But there's hope at the other end of the social divide. Falkland Road right in the heart of the city is Bombay's red light district. For years activists have worked closely with the sex workers operating out of tiny rooms and filthy alleyways off this busy street. It's a move that is now paying dividends. Monica is a sex-worker who has seen many of her colleagues die.
In the past decade, Aids has claimed the lives of thousands of sex workers. Now they are learning to be more careful. Volunteers regularly visit every brothel handing out boxes of condoms and carrying out regular medical tests.
"If a customer refuses to use a condom we return his money and turn him away," says Monica.
"It doesn't matter how much money he offers us. Our lives are more important."
It is a small sign of success for a problem that needs to be tackled on a much larger scale.
Otherwise, it is estimated that in the next 10 years India could have more Aids cases than all of Africa.
Source; BBC News, July 04
Write; by Sanjoy Majumder, correspondent, in Bombay
Picture; India is home to one in seven HIV-positive people

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After Me… Me
So, how long before a presidential form of government? Not very, as another PM is sworn in, for the interim.
It can now be said unequivocally: Pakistan has a revolving-door democracy; PMs come and go, the President calls the shots. Just glance at last week's events in Islamabad. Prime Minister Mir Zafarullah Khan Jamali resigned (read: was sacked), Chaudhary Shujaat Hussain was appointed his successor. This is for an interim period during which the military establishment will find a safe seat from where to get 'miracle man' and finance minister Shaukat Aziz elected to the National Assembly. Then Hussain will resign to let Aziz replace him. But rumour is that even this revolving door will be closed permanently, and a presidential form of government ushered in.

Musharraf's choice of Aziz symbolises his deep distrust of the political class. As a technocrat who served the Saudi royal family and princes of the uae, and also worked with the World Bank in Washington, Aziz is expected to be indifferent to the country's democratic aspirations. But already the members of the ruling Pakistan Muslim League-Q have started to ask: can Aziz find a safe seat from where he can get elected to the National Assembly?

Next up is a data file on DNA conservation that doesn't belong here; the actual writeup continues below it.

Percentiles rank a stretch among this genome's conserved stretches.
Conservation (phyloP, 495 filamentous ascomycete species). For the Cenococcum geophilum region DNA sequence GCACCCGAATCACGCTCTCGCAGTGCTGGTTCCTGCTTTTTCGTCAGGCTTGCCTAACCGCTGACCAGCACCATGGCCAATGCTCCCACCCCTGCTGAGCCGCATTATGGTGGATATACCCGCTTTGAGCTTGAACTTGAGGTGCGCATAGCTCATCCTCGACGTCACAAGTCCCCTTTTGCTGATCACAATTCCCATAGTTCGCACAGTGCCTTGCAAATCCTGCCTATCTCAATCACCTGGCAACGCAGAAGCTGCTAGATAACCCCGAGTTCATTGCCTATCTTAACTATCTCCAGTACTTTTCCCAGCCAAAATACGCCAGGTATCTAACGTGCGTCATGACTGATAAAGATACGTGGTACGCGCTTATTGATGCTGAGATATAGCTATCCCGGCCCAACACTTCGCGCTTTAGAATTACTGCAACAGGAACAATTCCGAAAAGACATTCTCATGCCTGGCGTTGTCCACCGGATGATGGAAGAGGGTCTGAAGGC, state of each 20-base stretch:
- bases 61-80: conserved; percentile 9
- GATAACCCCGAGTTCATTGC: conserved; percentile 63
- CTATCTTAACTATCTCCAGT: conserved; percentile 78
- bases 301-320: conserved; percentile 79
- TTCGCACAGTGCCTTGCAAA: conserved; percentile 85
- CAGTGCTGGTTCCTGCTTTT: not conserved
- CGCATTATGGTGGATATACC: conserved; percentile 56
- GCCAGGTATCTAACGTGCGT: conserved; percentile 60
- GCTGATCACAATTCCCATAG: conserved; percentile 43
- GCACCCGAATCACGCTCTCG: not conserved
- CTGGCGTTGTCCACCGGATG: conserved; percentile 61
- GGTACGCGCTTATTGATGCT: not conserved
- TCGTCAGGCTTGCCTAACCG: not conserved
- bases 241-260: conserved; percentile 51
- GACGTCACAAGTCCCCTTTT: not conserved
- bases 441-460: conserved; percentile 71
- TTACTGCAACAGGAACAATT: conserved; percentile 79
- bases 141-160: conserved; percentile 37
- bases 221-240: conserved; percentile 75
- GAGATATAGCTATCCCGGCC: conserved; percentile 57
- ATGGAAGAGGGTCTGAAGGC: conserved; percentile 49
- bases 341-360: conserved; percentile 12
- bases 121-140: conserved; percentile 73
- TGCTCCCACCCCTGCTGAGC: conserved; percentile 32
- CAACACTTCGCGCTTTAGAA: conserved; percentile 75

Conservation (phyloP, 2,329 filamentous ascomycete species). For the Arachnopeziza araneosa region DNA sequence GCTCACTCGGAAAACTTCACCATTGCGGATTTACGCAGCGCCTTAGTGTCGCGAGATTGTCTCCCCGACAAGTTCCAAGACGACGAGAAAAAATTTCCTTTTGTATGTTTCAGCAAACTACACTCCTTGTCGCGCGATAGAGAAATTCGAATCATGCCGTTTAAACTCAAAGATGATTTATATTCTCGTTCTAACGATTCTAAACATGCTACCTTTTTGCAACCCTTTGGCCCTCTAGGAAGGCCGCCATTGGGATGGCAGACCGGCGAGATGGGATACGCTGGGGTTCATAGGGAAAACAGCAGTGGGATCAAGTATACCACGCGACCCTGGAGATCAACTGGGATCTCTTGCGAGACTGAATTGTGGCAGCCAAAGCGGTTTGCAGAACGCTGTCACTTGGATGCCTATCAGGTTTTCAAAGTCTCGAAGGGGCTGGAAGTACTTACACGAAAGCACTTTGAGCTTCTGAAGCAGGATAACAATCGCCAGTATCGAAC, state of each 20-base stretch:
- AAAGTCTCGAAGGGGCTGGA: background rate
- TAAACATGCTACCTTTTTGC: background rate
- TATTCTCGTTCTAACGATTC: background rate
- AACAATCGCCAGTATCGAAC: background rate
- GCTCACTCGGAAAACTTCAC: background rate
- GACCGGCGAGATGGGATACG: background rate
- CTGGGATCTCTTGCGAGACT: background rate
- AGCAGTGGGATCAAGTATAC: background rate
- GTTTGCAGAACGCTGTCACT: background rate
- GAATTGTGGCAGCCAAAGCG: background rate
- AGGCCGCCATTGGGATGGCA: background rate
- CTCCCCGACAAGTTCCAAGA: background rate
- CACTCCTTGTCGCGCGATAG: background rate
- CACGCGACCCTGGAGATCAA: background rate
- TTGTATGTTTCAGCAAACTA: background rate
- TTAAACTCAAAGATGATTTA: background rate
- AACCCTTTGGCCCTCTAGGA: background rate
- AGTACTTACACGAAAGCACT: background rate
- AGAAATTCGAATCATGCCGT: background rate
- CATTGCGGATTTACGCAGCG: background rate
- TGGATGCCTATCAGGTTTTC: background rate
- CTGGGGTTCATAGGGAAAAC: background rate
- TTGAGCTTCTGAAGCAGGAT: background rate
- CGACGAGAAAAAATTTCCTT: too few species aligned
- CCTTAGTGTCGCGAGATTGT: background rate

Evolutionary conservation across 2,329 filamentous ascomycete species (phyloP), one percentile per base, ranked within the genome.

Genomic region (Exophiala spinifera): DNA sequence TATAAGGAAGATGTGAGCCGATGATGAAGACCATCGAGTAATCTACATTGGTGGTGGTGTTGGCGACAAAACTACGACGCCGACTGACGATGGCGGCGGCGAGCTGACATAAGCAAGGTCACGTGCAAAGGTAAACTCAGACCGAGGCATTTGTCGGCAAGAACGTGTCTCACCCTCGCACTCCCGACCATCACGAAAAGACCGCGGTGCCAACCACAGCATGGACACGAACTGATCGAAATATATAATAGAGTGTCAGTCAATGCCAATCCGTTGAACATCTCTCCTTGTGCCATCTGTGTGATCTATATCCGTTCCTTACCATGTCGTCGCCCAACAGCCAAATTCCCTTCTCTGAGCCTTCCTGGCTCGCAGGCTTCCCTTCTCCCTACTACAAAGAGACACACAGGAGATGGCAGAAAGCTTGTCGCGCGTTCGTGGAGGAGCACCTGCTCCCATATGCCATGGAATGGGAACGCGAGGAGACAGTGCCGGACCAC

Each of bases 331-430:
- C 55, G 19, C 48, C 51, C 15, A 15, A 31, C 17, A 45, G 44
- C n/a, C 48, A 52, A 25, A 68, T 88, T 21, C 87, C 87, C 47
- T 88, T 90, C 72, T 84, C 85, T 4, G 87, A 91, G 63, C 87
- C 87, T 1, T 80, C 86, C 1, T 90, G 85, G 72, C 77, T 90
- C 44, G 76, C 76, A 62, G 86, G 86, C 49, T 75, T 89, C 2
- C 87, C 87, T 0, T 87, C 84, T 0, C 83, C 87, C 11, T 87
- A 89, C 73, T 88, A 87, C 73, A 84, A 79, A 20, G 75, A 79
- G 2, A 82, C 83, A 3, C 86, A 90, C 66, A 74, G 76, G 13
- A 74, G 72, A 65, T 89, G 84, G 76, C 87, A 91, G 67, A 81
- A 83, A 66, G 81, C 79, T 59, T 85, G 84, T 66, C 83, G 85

The speculation has been sparked because PML-Q president Hussain did not mention Aziz in his speech of thanks after he was elected leader of the National Assembly (that is, in effect, the PM). He subsequently made amends at a party meeting after the presidency called reminding him of the script he, Jamali and Musharraf had agreed upon. Hussain has also been requesting the media not to refer to him as 'interim PM'. Reason: the Constitution does not recognise such a post.

The whisper campaign against Aziz has a sharp edge: his detractors say he belongs to the Ahmadi sect, declared non-Muslim here, and consequently can't be PM. Urdu dailies even headlined this rumour, goading Aziz into publicly denying it. His proximity to Washington has riled the Muttahida Majlis-e-Amal (MMA), an alliance of right-wing Islamist parties. With Musharraf already toeing Washington's line, Pakistan, MMA leaders say, will now have a PM whose thinking is anything but 'home-grown'.

MMA leader Qazi Hussain fired the first salvo saying, "The nomination of Aziz is a contempt of not only Parliament but the whole nation." MMA leaders say they are wary of Aziz because he will do Washington's bidding and roll back Pakistan's nuclear programme. Worse, Aziz's antecedents have prompted the Lahore High Court Bar Association to resolve that it will oppose him as PM due to his propensity to promote the US economic agenda.

Musharraf can sell Aziz to Washington and London as the man of 'western values' who is largely credited with having pulled Pakistan out of an economic quagmire. In reality, though, he is a 'non-political face' of Jamali, appointed to defend the President in the National Assembly. Indeed, Jamali was ousted because he would rarely intervene in the National Assembly debates, which routinely ripped apart every policy of the army headquarters.

As rumours about Jamali's imminent ouster gathered force in the last three weeks, Musharraf retaliated against the PM's 'betrayal' through complete silence. Jamali was reduced to pathetically appealing to the media to desist from such speculation. The loss of face was decidedly his, but it also devalued Pakistani democracy.